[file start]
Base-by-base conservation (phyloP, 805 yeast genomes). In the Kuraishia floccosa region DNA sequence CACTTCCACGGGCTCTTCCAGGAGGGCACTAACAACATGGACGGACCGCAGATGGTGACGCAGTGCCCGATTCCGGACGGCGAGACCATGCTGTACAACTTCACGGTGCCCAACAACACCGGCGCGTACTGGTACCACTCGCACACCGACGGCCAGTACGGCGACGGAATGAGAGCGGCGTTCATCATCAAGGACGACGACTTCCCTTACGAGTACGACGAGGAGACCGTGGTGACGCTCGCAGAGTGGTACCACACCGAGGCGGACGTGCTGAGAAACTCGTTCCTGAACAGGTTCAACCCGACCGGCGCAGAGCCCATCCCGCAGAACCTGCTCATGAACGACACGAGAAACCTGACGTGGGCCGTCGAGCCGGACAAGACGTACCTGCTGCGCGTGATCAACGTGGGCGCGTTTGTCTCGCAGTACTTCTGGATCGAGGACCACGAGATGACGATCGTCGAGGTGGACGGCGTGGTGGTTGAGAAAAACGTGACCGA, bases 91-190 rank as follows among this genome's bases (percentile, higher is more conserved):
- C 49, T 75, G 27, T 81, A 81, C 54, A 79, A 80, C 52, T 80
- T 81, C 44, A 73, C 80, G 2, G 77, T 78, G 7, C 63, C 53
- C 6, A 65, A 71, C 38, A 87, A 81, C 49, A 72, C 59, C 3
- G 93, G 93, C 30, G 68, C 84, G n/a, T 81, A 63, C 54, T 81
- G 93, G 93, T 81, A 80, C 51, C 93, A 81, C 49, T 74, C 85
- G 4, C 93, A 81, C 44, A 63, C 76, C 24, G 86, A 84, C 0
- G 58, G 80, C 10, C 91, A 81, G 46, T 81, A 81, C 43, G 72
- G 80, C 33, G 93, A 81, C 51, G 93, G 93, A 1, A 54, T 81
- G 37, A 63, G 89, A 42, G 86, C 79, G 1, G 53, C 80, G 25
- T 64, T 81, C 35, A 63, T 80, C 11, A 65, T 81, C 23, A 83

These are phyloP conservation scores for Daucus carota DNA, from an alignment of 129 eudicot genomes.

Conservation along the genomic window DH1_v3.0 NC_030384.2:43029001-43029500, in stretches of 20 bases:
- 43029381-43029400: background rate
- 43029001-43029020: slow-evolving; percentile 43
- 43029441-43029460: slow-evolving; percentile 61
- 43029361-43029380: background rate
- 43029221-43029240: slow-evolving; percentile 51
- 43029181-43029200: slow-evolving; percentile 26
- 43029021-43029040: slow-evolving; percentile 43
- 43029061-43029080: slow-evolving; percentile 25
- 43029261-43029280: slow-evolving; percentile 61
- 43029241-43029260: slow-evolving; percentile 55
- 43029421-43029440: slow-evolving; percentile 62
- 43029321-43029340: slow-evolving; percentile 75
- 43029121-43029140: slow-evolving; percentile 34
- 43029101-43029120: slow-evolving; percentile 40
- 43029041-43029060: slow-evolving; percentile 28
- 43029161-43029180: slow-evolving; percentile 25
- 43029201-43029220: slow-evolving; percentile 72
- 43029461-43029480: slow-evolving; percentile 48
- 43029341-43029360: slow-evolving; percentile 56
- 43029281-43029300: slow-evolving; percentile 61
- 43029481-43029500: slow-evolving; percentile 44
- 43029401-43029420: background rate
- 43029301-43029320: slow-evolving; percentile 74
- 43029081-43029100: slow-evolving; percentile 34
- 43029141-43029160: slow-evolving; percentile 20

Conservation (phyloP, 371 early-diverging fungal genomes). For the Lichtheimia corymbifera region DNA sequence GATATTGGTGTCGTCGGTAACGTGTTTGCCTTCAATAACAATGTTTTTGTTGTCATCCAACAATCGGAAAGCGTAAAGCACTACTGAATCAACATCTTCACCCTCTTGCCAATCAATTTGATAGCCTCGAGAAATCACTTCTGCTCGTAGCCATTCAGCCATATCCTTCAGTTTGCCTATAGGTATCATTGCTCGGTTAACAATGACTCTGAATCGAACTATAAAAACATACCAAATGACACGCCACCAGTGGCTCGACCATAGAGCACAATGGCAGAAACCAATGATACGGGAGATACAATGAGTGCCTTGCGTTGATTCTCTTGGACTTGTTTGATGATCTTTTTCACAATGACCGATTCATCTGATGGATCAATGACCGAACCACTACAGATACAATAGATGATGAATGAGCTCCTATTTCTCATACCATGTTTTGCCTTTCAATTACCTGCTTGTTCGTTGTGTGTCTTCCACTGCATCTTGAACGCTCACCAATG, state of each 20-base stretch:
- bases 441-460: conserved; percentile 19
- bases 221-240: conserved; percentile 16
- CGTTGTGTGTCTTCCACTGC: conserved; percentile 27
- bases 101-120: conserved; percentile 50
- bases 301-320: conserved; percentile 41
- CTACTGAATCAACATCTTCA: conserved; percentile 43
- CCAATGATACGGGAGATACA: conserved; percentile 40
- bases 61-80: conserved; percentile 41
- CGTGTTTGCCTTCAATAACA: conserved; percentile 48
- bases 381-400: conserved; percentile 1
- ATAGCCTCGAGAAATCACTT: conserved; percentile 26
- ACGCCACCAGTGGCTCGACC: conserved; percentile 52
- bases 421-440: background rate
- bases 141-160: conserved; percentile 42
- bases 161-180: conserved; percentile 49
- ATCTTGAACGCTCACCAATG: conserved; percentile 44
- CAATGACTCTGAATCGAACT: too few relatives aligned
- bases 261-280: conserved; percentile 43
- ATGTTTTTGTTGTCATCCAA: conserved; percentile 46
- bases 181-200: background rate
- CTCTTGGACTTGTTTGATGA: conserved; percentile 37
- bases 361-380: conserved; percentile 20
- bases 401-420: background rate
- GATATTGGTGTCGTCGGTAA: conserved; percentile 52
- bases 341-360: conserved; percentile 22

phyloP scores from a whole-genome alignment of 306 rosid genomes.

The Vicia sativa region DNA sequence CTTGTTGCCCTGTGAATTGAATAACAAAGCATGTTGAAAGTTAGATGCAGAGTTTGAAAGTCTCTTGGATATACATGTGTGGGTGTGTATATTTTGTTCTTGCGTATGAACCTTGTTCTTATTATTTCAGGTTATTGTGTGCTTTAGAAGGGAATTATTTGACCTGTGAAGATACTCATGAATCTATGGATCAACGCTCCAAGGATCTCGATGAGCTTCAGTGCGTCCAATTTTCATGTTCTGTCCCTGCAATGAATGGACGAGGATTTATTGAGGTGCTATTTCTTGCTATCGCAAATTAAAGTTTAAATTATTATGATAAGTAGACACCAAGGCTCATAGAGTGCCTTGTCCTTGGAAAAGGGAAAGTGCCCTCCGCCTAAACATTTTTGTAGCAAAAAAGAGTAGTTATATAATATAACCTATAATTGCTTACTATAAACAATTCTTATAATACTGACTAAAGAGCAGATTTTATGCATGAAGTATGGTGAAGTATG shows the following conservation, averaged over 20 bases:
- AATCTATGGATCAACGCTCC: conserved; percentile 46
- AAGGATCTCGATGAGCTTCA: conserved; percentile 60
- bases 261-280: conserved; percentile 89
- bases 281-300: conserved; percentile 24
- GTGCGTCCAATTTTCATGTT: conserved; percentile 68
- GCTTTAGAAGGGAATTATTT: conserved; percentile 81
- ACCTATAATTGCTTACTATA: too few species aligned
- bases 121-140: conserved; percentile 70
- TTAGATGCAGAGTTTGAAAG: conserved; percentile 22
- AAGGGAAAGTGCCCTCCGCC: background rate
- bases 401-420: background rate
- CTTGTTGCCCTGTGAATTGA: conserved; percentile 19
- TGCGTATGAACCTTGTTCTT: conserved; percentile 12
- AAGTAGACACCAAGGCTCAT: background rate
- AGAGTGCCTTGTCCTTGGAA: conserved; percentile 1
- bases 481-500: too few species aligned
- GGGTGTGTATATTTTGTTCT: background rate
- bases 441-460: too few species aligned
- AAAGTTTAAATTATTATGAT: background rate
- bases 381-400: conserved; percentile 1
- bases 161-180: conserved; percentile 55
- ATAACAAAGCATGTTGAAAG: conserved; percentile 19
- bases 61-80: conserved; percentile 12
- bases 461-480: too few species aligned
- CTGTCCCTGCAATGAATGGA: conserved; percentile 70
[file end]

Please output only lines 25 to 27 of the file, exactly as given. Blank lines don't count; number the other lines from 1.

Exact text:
- 43029321-43029340: slow-evolving; percentile 75
- 43029121-43029140: slow-evolving; percentile 34
- 43029101-43029120: slow-evolving; percentile 40